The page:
Thursday, October 19, 2017

An Indelible Memory


She wrapped silence around her like a shield. Sitting on the shadowed side of the meditation hall, she seemed to glow with concentration. I could not help but notice her, her pale denim clothes and long white hair, which was tied near her skull with a thin red ribbon. 

Two Tewa elders had been invited to open the meditation retreat entitled “In the Arms of Mother Earth.” They stood on their ancestral lands welcoming those who came to celebrate the planet and focus on ways to protect it. We were in accord. 

She seemed to pay particular attention to the elders, both apparently younger than she, both wearing simple dresses with colorful traditional patterns. 

Three days later, she was back as the two elders spoke their closing blessing then invited participants to come forward and take an item from the ‘give away’ table. 

That’s when she sang. Before any of us moved forward, she leaned back in her chair and sang. The song, in the Tewa language, reached every person in the hall. It reverberated in my soul. Although I could not understand the language, I understood the meaning. It was a hymn to the sacred planet, so beautiful it brought tears to my eyes. 

The item I took from the table was a small round of glazed clay inscribed with the words, “I am Blessed.” As I walked from the hall, one of the elders used a large feather to anoint me with drops of water. Looking up I saw the singer standing nearby and was able to thank her and shake her hand. 

I was blessed indeed.

Sunday, October 15, 2017

A Rainbow Celebration

🌈Sunday, Oct. 15, my congregation celebrated the fact that we had earned the official designation, “Welcoming Congregation” from the Association of Unitarian Universalists. 

That means ours is a congregation in which people can feel welcome, whatever their sexual orientation. Even if they are ‘straight.’ So lesbians, gays, bi-sexuals, queers, transgenders or indecisive know that they will be treated with respect. 

That’s a big deal. It has taken us a long time – three years – to earn the designation. There were sermons and seminars and workshops and films and books that introduced those of us largely unaware of the varieties of physical attachments to the variety of sexual identities.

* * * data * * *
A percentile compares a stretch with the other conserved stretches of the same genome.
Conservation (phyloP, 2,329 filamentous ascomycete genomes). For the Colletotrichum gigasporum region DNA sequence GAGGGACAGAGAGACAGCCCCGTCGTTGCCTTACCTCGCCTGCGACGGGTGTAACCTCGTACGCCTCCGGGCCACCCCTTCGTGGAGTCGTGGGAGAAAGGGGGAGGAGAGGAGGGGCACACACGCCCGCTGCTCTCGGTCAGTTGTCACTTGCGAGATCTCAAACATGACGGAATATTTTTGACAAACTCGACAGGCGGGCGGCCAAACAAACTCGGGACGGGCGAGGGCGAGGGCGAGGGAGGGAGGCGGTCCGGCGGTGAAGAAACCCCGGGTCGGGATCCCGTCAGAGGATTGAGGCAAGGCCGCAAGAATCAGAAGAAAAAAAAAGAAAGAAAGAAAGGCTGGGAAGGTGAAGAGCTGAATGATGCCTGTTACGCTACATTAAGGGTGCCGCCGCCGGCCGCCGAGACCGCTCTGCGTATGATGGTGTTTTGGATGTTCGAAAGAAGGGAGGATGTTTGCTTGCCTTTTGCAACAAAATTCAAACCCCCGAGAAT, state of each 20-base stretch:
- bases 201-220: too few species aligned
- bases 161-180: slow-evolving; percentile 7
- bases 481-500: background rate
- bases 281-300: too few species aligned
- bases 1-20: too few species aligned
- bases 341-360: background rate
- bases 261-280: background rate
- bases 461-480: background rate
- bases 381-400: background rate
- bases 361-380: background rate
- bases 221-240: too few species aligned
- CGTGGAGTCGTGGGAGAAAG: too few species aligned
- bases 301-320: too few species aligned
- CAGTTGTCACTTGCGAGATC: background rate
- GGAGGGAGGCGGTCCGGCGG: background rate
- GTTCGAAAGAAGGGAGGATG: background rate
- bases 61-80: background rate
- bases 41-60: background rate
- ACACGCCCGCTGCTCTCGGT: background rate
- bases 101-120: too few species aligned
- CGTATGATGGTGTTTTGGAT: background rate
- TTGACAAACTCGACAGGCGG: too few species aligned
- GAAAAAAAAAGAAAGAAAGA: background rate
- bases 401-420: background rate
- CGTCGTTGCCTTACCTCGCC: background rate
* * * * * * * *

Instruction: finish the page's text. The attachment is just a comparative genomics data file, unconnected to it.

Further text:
Some of our members wearied of the effort. Why were we focusing so much attention on one sector of the general population when so much else, so many others, have so many, urgent needs. 

I have figured out why. I am, as I recall (it has been a very long time since this fact was of interest to anyone) a straight, heterosexual woman. Although I had no particular problem with gays or lesbians, I had no real understanding of the lives and struggles of gays and lesbians and bi-sexuals and transgender people. I understood in theory. Not in practice. Now my eyes and mind and heart are open. I no longer see the label. I see the person. 

That’s significant. There are all kinds of labels – sexual, racial, political, religious, economic, national, etc. Once we have learned to see the individuals behind the labels, we can begin to learn from each other. And there might even be hope for us all.

Wednesday, October 11, 2017

Fried Green Tomatoes

 My tomato plant died Tuesday, Oct. 10, 2017.

 Every day this summer I had faithfully watered it. It had little yellow flowers that, eventually, yielded two red ping pong ball-sized tomatoes. And lots of green globes.



When the frost warning came, I took a bucket out and picked a dozen green tomatoes. Now what? I couldn’t just throw them in the garbage. Not after months of careful tending. I decided to fry them. I had liked the movie but had never tasted fried green tomatoes.

 It wasn’t hard (but it was messy). [You slice the tomatoes, then dip the slices in flour, then in egg/milk, then in breadcrumbs or cornmeal seasoned with salt and pepper. Then fry.] And I liked them [my taste may have been skewed by the memory of  summer.]

Things die. But something new always seems to emerge. And it can be beautiful.



Or delicious.